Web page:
Stone floats from Rotterdam to Shanghai
World Expo 2010 (1 May – 31 October 2010)
Museum Boijmans Van Beuningen is entering ‘Het Is Me Wat’ by Wim T. Schippers for the World Expo 2010 in Shanghai. From this weekend the work of art, a huge floating stone, will astonish international visitors there.
Museum Boijmans Van Beuningen is showing Wim T. Schippers’s (Groningen, 1942) floating stone at the World Expo 2010 in Shanghai. The work will be exhibited in the Dutch pavilion there from 1 May until 31 October. The Netherlands is promoting Dutch creativity, sustainability and innovation in Shanghai.
Het is me wat
Wim T. Schippers’s work ‘Het Is Me Wat’ (‘And Now what’s Up’) plays with the concept of gravity. Working with students from Delft University of Technology, he created a stone that floats above a plinth. This stone is able to defy gravity by using three electro-magnets that exert force on magnets built into the plinth. The magnetic fields keep the stone floating in the air. The words 'Het', 'Is', 'Me' and 'Wat', are engraved on the four sides of the plinth.
A thousand kilos
The stone, almost two square metres, looks like an immensely heavy rock, but the huge floating object weighs only fifteen kilos. It is made of polyurethane foam over a light metal frame and contains three rare earth magnets. However, the square plinth made of Belgian blue stone, which contains the magnets and control systems, does weigh more than 1000 kilos.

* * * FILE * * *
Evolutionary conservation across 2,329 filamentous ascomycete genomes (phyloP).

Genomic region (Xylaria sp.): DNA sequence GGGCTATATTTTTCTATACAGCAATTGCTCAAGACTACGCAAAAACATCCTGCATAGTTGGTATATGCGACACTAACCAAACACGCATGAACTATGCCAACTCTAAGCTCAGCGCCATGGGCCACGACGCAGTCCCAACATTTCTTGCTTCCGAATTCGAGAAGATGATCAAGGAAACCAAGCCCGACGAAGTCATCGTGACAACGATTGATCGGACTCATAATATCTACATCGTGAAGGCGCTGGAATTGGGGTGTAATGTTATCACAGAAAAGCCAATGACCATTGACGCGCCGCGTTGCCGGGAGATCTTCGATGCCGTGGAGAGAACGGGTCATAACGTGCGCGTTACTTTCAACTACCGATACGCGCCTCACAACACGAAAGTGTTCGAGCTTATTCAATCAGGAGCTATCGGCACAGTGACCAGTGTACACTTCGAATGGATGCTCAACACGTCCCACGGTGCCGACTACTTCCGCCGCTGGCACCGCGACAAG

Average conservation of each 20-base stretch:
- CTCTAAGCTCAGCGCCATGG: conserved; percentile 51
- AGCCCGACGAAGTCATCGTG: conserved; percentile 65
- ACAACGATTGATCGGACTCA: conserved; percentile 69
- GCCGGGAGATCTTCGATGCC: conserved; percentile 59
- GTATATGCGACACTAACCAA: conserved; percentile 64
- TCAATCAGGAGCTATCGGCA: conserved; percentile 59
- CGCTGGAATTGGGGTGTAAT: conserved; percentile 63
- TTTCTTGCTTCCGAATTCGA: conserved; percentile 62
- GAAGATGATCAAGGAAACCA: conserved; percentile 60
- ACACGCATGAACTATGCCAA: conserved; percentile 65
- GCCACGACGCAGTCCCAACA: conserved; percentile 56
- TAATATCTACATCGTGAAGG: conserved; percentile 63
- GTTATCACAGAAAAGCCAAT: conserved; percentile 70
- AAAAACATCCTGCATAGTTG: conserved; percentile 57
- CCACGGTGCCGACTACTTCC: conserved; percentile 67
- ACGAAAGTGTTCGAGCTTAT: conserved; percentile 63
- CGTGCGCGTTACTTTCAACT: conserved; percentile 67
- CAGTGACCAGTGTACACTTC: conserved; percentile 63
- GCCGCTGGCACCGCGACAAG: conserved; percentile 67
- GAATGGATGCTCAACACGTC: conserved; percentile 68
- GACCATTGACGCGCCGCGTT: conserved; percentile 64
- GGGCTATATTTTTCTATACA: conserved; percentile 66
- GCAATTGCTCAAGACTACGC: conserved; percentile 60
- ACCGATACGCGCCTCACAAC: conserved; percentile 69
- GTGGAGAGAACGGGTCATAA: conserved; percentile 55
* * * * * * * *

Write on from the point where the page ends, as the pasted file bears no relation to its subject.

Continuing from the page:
Schippers designed the work for the Dutch Ministry of Health, Welfare and Sport, where it was unveiled on 16 December 1999. This work, which belongs to the Dutch Government Buildings Agency, has been on long-term loan to Museum Boijmans Van Beuningen since 2005. Every day adults and children are astounded by the invisible forces they encounter as they enter the foyer.
Wim T. Schippers
Wim T. Schippers is a well known Dutch radio and television personality, author and artist. His art has elements of Fluxus, Pop Art and conceptual art. As a dramatist he uses humour and the absurd; as a writer he often creates new words. Museum Boijmans Van Beuningen has various works by Wim T. Schippers including 'Tulips' (1965) and 'The Eggs' (1966).
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